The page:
AUGUST 13

13 08 2010

THE BLUEST CORNER OF THE FIRST WORLD

Orlando Luis Pardo Lazo

For August 13, the first ten years without my dad.

Since I was a child I’ve lived in a neighborhood on the outskirts called Lawton.  I am the “only child of older parents,” the reason why we barely went to the city center.

In the ’70s Cuba held the First Communist Party Congress (it was already obvious that Fidel Castro would be an eternal entity), and, despite what they say now about that decadent and institutionalized decade, the truth is that I lived in a domestic paradise of two workers as poor as they were in love: María del Carmen y Dionisio Manuel, the best parents in the world.

I never thanked them for giving me the illusion of a childhood.

One day in 1978, they decided to take me to meet the rest of reality. We took several interminable buses and disembarked in our best “going out clothes,” right in the heart of El Vedado: the start of the culmination of La Rampa, 23rd Avenue and L Street (perhaps the L was for Luxury).

It was my father then, who prounounced it, while my mother held my shoulders, as overprotective then as she is today at 74: “Look up, Landy…”

And indeed, there it was. The mass. A needle to tickle the proletarian belly of heaven. A geometric design (distorted by my excitement) that, even to my 7 years, was the perfect metaphor of modernity: a new world, a new tone, a future ignored from our little wood house in far off Lawton.

It was the building with the bluest aura on the planet, whose only difference from the Hilton hotel chain of the ’50s was the sign that I read for myself on its snowy peak: Habana Libre — Free Havana.

We went in.

The doors opened by themselves. Under our orthopedic shoes, we caressed a pasture of carpets (I had to ask what these fabrics were called). The ceiling of the lobby rose in a dome miles above our heads. The light was nice, but nothing national. The voices of the Cubans also (no gestures or shouting). One breathed in the immaculate peace of this phenomenon always lacking, called air conditioning. The bathrooms were bigger than my house. My father bought a newspaper in English also called Granma and promised to teach me to read the exotic argot of the First World.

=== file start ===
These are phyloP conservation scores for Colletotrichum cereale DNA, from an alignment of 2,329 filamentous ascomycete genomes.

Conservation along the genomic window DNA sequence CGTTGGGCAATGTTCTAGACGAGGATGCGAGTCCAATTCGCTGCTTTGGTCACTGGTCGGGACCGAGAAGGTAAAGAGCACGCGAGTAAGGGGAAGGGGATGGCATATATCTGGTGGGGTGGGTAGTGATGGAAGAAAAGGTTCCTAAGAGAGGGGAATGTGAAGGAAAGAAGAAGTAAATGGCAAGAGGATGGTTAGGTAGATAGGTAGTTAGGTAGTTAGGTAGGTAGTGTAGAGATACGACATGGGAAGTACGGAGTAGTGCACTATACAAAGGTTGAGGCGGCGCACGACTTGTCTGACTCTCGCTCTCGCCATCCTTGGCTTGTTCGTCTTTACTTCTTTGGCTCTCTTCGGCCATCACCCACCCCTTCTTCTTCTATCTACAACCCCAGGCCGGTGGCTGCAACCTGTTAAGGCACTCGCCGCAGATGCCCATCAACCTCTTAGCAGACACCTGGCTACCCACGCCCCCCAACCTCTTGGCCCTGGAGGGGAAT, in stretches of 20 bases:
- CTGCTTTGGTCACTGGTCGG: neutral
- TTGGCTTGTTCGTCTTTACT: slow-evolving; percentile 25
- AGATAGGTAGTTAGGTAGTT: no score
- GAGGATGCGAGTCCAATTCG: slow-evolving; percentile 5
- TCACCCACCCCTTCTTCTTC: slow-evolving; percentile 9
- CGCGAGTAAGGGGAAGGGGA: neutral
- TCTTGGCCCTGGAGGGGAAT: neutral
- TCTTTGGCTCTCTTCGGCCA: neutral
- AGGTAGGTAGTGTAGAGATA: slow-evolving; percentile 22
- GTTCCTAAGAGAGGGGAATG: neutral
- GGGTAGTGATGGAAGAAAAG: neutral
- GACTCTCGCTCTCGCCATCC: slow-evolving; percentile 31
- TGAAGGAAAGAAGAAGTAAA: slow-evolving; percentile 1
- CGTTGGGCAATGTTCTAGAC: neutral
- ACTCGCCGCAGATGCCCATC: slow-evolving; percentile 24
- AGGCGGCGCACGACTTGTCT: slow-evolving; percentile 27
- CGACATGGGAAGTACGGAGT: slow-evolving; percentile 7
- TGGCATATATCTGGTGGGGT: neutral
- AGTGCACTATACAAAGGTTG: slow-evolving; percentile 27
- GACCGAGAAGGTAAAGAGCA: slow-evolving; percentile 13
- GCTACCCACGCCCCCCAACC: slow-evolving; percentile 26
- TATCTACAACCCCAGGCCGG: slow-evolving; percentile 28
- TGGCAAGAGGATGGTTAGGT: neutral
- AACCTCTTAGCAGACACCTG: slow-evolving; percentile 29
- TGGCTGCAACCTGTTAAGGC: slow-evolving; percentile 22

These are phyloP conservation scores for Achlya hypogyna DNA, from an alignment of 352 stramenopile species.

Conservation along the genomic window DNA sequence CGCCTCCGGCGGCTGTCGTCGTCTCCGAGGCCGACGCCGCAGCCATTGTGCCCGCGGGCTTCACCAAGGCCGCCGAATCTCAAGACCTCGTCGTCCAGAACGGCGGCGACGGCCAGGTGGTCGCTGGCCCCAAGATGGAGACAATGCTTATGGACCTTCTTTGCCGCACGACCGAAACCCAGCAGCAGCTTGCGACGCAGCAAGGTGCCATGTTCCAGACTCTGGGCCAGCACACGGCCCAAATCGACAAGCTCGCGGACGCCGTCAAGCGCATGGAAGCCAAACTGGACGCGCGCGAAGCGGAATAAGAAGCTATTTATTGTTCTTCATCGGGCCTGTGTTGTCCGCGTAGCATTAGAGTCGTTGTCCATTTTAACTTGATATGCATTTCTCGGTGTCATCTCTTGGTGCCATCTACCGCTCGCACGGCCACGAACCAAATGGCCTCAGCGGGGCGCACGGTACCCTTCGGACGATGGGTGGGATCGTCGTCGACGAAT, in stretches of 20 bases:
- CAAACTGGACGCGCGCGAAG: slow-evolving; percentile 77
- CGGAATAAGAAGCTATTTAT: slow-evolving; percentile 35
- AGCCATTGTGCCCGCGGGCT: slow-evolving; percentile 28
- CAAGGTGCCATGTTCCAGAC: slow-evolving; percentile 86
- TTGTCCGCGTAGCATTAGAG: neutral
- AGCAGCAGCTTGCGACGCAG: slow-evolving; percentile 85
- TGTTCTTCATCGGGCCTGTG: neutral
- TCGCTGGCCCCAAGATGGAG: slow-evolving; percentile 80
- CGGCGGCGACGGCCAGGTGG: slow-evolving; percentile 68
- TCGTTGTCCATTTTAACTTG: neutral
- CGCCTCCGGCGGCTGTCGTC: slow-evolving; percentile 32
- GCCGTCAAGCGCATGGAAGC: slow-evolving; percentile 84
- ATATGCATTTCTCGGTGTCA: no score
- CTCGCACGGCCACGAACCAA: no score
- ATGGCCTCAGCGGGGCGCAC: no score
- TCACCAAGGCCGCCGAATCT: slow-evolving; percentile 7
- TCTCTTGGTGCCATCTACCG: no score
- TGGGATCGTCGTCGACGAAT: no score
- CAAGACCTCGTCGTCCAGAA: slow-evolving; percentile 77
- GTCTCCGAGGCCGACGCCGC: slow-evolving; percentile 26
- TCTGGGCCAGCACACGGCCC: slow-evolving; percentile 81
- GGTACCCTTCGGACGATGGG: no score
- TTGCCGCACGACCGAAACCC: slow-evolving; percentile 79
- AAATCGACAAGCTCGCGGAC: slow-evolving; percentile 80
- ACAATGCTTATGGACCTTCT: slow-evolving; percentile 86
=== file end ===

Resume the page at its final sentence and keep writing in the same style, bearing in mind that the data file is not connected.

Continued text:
In 1978 I was suddenly happy in a hotel inherited by Real Socialism.

From 1978 I was also more and more unhappy, exiled in my own land in the hunt for the Unreal Capitalism of that close contact molded in my memory.

Architecture is, first of all, ideology.

When my father died, that tedious August 13, 2000, I wanted to leave him alone for a while in the ugly Luyano Funeral Home (a former site of the Socialist People’s Party) and visit our hotel for the last time. I wanted to cremate his body (even this was impossible in Cuba) and throw his ashes from the roof of the Habana Libre above the empty vision of a prisoner Havana. I wanted to jump myself over the city after my first 29 years of unlikely life (Fidel Castro was then the age my mother is now: 74).

I was left behind without having told Dionisio Manuel “I’m sorry” for many things, but, more than my indolence and his pain, I was left behind without having thanked him for the discovery of the blue at the corner of 23rd Avenue and L Street (perhaps the L of Liberty): a monument where the breeze of the future of the First World sneaks into Cuba.

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